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COMPUTING

Study finds many don't trust privacy policies on the Web

August 19, 1999
Web posted at: 11:00 a.m. EDT (1500 GMT)

by Nancy Weil

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(IDG) -- Heightened media and government attention regarding online privacy issues may be creating more fear than calm among consumers, the majority of whom said in a recent survey that a prominently displayed privacy policy on a Web site isn't likely to earn their trust.

New York-based Jupiter Communications found that 64 percent of online consumers say they are unlikely to trust a Web site, even when a privacy policy is displayed. That finding seems to call into question the effectiveness of government and industry efforts to alleviate consumer concerns by prominently posting privacy policies online.

Part of the problem, Jupiter suggests, is that consumers confuse privacy and security. Keeping credit card information secure is the top consumer concern when it comes to e-commerce, but online users apparently tend to lump that issue with privacy, Jupiter said.

Rather than allowing media reports and government regulators to shape the dialogue over privacy issues, Web sites need to be proactive in educating consumers and tackling their fears, according to an executive summary posted at the market researcher's Web site.

"As media and government scrutiny increase, in turn fueling consumer fears, the privacy issue could quickly turn into the privacy problem," which could affect online advertising and digital commerce revenue, the executive summary says.

"Although the majority of sites now post a privacy policy, consumer fears regarding privacy are proving to be complex and therefore not easily assuaged, as indicated by the fact that currently little consumer consensus exists with regard to specific online privacy concerns," the summary says.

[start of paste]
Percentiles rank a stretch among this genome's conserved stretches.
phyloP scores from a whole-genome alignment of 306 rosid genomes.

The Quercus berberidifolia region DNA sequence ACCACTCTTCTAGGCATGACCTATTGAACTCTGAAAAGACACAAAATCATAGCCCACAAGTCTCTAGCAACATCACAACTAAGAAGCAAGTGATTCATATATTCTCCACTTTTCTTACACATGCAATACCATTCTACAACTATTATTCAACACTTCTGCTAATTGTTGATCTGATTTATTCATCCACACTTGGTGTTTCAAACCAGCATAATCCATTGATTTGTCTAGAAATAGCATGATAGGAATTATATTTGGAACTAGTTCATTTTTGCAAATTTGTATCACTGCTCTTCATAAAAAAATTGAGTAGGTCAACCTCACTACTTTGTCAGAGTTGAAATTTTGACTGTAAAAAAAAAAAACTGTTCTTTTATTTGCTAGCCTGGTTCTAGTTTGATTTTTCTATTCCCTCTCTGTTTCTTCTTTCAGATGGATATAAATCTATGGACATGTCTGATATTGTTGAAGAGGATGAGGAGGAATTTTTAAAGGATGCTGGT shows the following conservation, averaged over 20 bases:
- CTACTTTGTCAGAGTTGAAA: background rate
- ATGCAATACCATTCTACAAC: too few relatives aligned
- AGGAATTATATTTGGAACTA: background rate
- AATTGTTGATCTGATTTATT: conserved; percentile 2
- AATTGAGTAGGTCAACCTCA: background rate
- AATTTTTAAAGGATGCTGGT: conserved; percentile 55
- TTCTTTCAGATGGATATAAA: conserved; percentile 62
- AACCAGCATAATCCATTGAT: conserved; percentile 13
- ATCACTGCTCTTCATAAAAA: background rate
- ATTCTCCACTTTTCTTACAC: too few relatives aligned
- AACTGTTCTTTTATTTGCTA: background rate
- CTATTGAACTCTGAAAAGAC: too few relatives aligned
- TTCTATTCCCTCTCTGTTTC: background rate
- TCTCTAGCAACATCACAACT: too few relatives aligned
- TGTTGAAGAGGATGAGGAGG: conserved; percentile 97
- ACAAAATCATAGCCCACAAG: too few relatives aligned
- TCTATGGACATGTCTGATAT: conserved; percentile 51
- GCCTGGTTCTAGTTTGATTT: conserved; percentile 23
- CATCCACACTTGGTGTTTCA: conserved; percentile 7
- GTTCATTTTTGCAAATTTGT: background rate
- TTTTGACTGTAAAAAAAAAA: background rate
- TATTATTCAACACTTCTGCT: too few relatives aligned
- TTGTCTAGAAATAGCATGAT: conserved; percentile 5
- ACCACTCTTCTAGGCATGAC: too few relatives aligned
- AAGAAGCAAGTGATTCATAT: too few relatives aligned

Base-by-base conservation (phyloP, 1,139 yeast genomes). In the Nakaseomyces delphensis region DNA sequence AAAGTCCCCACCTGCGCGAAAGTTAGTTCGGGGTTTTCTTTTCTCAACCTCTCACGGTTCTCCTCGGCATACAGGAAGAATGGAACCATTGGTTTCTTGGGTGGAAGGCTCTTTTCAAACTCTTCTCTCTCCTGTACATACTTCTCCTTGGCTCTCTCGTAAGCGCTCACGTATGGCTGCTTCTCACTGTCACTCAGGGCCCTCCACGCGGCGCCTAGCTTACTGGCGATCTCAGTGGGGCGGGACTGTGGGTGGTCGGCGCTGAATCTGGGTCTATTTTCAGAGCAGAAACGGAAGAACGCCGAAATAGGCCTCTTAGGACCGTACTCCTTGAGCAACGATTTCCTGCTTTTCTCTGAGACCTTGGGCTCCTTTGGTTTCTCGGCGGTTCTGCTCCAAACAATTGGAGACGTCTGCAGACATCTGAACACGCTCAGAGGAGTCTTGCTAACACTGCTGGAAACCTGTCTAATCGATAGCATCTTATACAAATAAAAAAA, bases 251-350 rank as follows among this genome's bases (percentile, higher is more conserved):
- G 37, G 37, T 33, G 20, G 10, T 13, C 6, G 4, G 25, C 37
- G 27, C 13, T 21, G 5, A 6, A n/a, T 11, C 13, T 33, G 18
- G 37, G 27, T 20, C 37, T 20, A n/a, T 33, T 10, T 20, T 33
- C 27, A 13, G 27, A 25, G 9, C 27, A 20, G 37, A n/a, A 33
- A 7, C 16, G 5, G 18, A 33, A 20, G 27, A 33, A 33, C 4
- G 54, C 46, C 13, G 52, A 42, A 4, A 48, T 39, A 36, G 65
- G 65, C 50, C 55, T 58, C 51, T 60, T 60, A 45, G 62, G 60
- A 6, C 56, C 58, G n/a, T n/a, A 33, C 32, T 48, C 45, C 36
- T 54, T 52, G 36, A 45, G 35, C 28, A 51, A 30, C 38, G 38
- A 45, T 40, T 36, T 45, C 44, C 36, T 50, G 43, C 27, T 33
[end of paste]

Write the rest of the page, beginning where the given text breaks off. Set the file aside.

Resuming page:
Jupiter asked survey respondents to identify the top two factors that would lead to better trust of Web sites when it comes to privacy and 37 percent said that they "simply did not trust Web sites with their privacy." Posted privacy policies do allay worries of 36 percent of those surveyed.
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Government regulation clearly isn't the answer. Just 14 percent said that they would be more likely to trust a Web site when it comes to privacy if the site were subject to government regulation.

Even less credible in terms of privacy are sites recommended by family and friends. Only 9 percent of the 2,015 online consumers surveyed said that such a recommendation would contribute to their trusting a site to not violate their privacy.

Faring somewhat better are sites posting third-party privacy seals. Twenty-seven percent of respondents said that such a seal would contribute to their willingness to trust a site, although Jupiter contends that's not good enough.

"This finding demonstrates the fact that third-party privacy initiatives need to do more to educate consumers about the role such initiatives play in ensuring privacy standards," the executive summary says. "These seal programs should be aiming for nothing less than 100 percent of consumers surveyed indicating that they would trust a Web site if it displayed a third-party privacy seal."

Nancy Weil is a U.S. correspondent for the IDG News Service in Boston.



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